I've mentioned this before. Pale Stout. I'd seen a record of it, but had no photo. I had been on one of my first archive visits, when I just took notes.
I rediscovered it this spring. I've been meaning to post about it ever since. But, well, you know, I've been busy, man. Places to go, people to see, beers to drink. Now autumn's here, I've more time.
There's a reason why I just stumbled over the log again. Part of yet another time-consuming project. I'd tell you more, but I don't want to spoil the surprise.
But enough of my mindless burbling. Here's the log in question:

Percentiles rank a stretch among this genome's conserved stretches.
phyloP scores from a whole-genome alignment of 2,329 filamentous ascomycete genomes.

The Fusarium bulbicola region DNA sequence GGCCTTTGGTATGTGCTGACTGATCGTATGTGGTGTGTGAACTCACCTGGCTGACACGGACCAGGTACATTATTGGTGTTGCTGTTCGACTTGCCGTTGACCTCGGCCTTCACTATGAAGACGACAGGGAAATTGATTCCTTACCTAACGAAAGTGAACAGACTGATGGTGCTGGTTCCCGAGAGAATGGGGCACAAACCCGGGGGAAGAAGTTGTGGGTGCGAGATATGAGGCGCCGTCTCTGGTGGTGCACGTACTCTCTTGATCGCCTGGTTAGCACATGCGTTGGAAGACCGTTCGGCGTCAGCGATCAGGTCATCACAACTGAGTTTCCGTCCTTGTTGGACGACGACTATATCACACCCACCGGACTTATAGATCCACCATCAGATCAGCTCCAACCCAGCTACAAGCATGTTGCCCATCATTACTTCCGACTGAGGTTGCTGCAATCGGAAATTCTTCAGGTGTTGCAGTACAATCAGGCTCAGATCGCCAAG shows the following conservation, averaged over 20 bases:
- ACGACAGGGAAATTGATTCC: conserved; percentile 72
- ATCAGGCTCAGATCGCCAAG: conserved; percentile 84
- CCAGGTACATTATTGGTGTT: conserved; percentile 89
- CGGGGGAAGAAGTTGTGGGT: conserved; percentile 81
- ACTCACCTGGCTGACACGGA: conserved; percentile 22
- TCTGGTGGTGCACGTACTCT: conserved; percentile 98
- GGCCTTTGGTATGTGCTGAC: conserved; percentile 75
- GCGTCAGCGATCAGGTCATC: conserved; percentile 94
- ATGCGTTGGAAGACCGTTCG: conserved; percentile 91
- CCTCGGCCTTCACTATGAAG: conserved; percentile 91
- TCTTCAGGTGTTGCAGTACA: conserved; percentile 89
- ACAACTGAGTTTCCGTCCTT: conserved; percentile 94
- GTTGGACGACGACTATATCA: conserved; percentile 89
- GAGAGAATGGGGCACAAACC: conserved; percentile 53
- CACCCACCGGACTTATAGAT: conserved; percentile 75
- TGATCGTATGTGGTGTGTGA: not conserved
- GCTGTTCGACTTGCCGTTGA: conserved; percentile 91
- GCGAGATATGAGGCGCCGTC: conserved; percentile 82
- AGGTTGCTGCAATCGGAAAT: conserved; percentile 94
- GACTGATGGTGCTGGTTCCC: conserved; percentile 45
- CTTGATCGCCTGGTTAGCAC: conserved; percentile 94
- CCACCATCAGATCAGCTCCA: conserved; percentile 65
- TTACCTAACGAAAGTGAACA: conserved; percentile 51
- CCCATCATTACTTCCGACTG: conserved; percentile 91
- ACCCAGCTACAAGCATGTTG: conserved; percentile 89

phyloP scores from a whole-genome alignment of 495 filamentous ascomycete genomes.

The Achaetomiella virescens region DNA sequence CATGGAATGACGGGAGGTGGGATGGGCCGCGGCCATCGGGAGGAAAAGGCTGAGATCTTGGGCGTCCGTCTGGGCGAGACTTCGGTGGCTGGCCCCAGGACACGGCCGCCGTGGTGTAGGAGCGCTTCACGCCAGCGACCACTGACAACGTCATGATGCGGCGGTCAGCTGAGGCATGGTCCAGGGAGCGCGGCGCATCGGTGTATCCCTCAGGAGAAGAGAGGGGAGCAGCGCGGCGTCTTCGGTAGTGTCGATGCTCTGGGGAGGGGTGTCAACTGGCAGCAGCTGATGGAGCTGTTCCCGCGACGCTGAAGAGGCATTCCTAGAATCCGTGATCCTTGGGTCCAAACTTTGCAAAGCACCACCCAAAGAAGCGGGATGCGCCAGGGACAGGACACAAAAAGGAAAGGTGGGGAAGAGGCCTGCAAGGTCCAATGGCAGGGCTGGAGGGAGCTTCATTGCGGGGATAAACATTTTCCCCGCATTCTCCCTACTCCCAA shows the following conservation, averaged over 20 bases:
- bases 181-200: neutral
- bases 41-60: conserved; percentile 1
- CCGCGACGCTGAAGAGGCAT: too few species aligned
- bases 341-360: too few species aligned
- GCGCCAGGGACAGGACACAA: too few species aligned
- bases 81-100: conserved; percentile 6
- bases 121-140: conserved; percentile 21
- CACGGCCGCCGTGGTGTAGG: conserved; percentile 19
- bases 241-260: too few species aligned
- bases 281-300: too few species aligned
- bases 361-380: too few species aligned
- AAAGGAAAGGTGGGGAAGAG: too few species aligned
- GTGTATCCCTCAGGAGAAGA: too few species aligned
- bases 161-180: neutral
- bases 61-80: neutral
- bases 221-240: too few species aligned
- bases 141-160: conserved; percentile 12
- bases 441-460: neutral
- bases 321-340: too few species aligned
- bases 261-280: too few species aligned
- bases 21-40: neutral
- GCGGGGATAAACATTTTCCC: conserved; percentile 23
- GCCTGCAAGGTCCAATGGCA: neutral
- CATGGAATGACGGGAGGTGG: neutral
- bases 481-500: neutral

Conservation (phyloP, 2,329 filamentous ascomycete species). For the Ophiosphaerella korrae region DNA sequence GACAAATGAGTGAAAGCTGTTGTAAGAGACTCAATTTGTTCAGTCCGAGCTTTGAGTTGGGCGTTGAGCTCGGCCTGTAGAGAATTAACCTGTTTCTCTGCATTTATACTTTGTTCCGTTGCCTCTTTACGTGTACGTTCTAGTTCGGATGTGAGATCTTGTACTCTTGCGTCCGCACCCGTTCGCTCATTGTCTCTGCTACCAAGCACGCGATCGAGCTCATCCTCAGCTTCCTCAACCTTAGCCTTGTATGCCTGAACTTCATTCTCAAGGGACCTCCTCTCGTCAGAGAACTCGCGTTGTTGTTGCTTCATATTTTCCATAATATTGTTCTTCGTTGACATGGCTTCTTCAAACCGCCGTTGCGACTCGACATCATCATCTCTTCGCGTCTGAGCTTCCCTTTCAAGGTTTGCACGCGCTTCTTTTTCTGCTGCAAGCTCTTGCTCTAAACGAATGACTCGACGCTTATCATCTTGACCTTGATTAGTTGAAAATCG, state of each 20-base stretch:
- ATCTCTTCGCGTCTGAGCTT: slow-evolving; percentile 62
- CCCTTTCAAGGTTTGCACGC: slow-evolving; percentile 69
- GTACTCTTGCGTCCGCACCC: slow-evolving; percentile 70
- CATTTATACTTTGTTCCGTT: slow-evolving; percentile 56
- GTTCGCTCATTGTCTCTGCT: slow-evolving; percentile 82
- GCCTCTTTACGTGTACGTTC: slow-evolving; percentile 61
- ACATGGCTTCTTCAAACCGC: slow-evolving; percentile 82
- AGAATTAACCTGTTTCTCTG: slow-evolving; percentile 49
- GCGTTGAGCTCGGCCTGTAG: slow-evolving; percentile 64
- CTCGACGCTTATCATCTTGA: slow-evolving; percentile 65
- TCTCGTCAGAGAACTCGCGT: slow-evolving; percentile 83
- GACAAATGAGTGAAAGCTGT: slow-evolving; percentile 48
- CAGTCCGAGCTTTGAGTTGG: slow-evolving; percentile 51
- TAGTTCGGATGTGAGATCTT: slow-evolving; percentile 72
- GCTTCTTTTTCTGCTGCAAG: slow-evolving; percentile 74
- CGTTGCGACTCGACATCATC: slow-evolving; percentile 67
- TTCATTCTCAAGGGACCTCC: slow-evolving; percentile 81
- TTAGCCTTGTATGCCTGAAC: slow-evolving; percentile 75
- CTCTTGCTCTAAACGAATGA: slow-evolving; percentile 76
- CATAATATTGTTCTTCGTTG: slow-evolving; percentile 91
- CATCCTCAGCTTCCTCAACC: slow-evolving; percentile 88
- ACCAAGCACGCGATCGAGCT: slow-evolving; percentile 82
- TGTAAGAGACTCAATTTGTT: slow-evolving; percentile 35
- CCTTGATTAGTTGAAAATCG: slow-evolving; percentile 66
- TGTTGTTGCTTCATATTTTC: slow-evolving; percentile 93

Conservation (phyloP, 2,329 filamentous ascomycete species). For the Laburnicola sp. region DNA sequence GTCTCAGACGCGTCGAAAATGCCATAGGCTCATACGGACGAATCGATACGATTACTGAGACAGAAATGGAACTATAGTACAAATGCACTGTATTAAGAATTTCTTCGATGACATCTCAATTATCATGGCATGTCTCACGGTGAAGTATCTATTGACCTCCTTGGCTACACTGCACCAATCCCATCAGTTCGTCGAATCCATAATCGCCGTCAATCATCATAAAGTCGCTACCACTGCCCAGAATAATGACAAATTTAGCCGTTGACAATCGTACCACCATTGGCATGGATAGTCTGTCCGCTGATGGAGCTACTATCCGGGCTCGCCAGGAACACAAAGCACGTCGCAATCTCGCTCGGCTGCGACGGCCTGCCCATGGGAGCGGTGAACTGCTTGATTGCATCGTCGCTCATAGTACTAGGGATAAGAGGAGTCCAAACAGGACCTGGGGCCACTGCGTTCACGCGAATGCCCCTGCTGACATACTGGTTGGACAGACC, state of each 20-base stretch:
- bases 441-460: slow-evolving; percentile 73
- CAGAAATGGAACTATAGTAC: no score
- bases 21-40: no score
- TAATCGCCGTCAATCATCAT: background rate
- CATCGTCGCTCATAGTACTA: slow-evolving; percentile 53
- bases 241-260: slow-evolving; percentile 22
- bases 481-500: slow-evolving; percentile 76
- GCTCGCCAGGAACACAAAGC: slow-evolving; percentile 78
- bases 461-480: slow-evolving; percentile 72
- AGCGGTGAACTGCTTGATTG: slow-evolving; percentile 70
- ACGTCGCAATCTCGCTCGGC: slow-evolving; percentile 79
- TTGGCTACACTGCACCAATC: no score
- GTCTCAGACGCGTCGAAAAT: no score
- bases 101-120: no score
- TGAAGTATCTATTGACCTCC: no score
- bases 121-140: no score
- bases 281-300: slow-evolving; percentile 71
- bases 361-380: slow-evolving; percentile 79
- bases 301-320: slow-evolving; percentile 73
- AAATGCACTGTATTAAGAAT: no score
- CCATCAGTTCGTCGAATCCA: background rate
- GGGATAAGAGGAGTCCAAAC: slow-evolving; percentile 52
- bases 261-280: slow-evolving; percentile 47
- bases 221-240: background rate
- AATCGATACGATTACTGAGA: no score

Cool, eh? P Stout. I'm pretty sure that stands for Pale Stout. The beer certainly wasn't dark. 120 HP at the bottom left. That's the grist. 120 quarters of Hertfordshire pale malt.. The 1040 EKs below are the hops. Some sort of East Kents, from the 1803 season. There were 260 barrels brewed, so that's about 4 pounds of hops per barrel. Quite a lot, but nothing extreme for the period. Barclay Perkins Brown Stout of the same year was also hopped at 4 pounds a barrel.
28.5 is the gravity, given in pounds per barrel. 1079º in new money. 62.41 is the yield in brewers pounds per quarter. It's rubbish. A couple of decades later, it would always be 80 plus.
I hope you enjoyed squinting at the dawn of modern brewing.
Rough Pubs: Snobbery vs. Experience - I admit that I’m over-cautious when it comes to guessing whether a pub is rough, but that hasn’t come out of nowhere. For a start, there’s my family. My ...
3 hours ago